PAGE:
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Quarterback Zach Wilson #2 of the New York Jets walks off the field after the Las Vegas Raiders defeated the Jets to win the game at Allegiant Stadium on November 12, 2023 in Las Vegas, Nevada. Photo by Steve Marcus/Getty Images via AFP.

Australian-based PointsBet dominated global sports betting industry headlines earlier this year with the sale of their U.S. assets to Fanatics Betting & Gaming for a price tag of $225 million.

PointsBet had been estimated to be the seventh-biggest sports betting provider in the American market but failed to gain traction vs. the best sports betting sites. PointsBet pulled out of 17 U.S. states, including the highly-lucrative New York sports betting market.

PointsBet chief executive Sam Swanell preached optimism for his company going forward in the Australian and Canadian markets at the company's recent AGM. He also touted the company's technology suite that is expected to carry the company to profits as early as 2025.

Q1 numbers and beyond

Quarter 1 of PointsBet's 2024 fiscal year ended September 30. Earnings from that quarter were respectable, despite exiting one of the most popular and emerging sports betting markets in the world.

Despite a year-over-year 3% Q1 dip in overall handle, PointsBet was able to project net revenue of $159 million for the full year 2023. That would be about a 10% increase from the same period last year. PointsBet analysts are projecting a 10%-20% improvement in net win for FY2024.

At the recent AGM, Sam Swanell said that the company remains on track to break even this year and he sees further growth for the full fiscal year 2025.

Technology the key

The PointsBet CEO pointed to the company's proprietary technology for his optimism going forward. It is a platform the was part of $7 billion in wagers during the last fiscal year.

PointsBet has retained their “Oddsfactory” technology, which is licensed around the world. It is a full technology suite that provides top-tier in-play parlay wagering products for sports bettors and sportsbooks around the world, including Fanatics Sportsbook, that now operates in PointsBet's previous jurisdictions in the American market.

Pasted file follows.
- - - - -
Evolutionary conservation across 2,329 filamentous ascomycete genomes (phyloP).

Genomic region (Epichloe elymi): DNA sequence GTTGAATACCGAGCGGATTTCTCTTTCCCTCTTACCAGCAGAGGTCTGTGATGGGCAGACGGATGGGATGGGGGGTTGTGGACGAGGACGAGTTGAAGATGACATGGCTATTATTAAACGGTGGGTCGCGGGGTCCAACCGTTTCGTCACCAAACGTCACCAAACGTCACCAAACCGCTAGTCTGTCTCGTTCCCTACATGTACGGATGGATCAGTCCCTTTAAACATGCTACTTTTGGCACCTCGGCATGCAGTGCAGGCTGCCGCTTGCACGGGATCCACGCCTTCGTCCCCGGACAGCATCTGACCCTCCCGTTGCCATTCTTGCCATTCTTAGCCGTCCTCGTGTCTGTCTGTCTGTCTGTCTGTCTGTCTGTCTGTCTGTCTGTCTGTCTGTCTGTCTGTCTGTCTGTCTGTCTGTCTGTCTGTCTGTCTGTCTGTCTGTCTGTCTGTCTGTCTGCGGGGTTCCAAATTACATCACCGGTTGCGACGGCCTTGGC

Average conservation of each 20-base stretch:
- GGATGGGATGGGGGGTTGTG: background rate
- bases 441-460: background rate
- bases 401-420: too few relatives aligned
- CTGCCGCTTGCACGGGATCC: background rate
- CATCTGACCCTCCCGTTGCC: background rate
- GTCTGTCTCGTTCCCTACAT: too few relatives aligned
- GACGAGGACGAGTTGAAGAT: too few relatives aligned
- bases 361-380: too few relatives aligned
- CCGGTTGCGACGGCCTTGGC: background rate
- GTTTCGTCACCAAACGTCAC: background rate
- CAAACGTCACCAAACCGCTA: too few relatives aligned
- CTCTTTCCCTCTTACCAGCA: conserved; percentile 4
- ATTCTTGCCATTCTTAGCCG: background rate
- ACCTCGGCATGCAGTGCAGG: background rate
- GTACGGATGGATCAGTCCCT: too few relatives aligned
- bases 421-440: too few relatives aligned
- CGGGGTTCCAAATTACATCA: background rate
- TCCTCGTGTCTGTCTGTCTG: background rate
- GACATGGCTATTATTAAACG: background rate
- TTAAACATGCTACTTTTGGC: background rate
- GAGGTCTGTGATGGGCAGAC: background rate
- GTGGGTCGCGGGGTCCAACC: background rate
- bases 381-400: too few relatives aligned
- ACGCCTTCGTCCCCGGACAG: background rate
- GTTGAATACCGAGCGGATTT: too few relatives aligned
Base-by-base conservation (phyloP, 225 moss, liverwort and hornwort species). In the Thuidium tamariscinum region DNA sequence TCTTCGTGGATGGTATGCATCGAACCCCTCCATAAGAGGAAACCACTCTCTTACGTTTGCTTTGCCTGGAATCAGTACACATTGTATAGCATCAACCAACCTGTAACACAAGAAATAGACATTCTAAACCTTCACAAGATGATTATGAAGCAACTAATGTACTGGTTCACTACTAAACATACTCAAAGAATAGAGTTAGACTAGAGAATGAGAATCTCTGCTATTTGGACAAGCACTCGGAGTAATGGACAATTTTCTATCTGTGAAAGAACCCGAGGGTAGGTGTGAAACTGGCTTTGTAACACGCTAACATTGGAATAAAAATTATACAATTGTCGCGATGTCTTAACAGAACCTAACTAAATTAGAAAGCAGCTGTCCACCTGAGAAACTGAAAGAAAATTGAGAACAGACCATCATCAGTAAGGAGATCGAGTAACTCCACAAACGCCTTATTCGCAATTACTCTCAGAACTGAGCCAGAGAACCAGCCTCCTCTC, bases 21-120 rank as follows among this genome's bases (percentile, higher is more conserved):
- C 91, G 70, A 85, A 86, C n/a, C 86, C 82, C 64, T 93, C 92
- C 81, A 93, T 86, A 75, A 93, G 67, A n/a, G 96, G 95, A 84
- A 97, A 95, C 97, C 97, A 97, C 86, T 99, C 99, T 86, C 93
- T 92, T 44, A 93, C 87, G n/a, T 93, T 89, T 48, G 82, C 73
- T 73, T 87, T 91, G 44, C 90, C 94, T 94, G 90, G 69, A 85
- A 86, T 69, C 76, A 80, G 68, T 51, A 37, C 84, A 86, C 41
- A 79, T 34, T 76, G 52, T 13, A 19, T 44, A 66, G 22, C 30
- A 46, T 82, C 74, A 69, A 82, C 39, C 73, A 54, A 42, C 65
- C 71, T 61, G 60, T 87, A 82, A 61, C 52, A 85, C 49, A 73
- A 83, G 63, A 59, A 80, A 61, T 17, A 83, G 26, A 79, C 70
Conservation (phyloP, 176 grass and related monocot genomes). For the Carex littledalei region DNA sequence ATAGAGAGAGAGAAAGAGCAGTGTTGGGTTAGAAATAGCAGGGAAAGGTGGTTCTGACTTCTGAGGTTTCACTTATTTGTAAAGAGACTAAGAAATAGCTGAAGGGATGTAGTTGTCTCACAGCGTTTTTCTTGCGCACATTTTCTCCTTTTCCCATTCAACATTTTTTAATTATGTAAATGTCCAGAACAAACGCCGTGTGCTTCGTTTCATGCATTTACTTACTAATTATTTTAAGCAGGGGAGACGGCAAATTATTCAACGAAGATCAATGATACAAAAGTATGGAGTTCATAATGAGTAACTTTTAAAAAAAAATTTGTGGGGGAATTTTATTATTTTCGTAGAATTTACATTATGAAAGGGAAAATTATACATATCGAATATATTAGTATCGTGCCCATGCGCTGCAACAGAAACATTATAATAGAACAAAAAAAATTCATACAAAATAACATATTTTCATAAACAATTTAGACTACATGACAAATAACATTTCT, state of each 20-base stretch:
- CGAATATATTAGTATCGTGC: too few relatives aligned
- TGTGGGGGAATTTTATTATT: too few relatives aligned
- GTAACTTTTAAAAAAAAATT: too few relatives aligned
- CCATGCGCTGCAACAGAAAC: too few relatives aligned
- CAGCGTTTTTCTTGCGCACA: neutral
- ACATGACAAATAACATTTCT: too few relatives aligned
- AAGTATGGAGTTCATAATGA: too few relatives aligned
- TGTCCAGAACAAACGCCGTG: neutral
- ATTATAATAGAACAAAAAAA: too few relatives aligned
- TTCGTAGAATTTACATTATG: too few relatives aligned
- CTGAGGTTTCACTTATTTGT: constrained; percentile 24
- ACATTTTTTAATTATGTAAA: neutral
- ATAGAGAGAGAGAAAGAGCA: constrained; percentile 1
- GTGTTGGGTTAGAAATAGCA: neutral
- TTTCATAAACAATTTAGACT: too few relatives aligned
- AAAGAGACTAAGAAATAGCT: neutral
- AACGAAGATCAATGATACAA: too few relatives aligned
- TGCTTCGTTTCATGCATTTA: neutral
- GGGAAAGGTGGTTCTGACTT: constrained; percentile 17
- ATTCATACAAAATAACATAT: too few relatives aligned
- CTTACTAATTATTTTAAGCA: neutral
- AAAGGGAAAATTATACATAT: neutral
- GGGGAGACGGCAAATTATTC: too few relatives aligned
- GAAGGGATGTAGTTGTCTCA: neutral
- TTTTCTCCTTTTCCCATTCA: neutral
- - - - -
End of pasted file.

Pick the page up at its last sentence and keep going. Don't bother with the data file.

Sam Swanell told shareholders: “The strength of our technology has also been validated through our sale of the platform to Fanatics. While we have provided Fanatics with a perpetual licence to our technology platform, importantly we retain ownership of this technology. That means we can develop and exploit it in a manner that creates the most value for PointsBet shareholders.”

“I believe it is important for shareholders to understand just how valuable our technology has become. It has been one of the critical features of our company and it bodes well for the value and the future of the Australian and Canadian business.”

He concluded that: “The bottom line is that our technology organisation is not just agile; it’s a powerful, reliable machine that can handle both the horizontal and vertical scaling needs of the market, making our app highly user-friendly and efficient. We believe our technology will continue to drive our success in the upcoming year and beyond.”

Well situated?

PointsBet has done a pivot. While not realizing their goals of becoming a dominant force in the huge U.S. market, the company believes it will be profitable, and the technology seems to be their path.

PointsBet has always had and will maintain a reasonable market share in their native Australia, and Canada’s market has seen an encouraging 111.4% year-over-year increase in betting activity.

“In FY25, we want Canada profitable. The Canadian business provides shareholders continued exposure to the fast-growing North American market through a jurisdiction that is more attractive than most U.S. states,” said Swanell.

Swanell also mentioned PointsBet’s online casino as a targeted area of growth.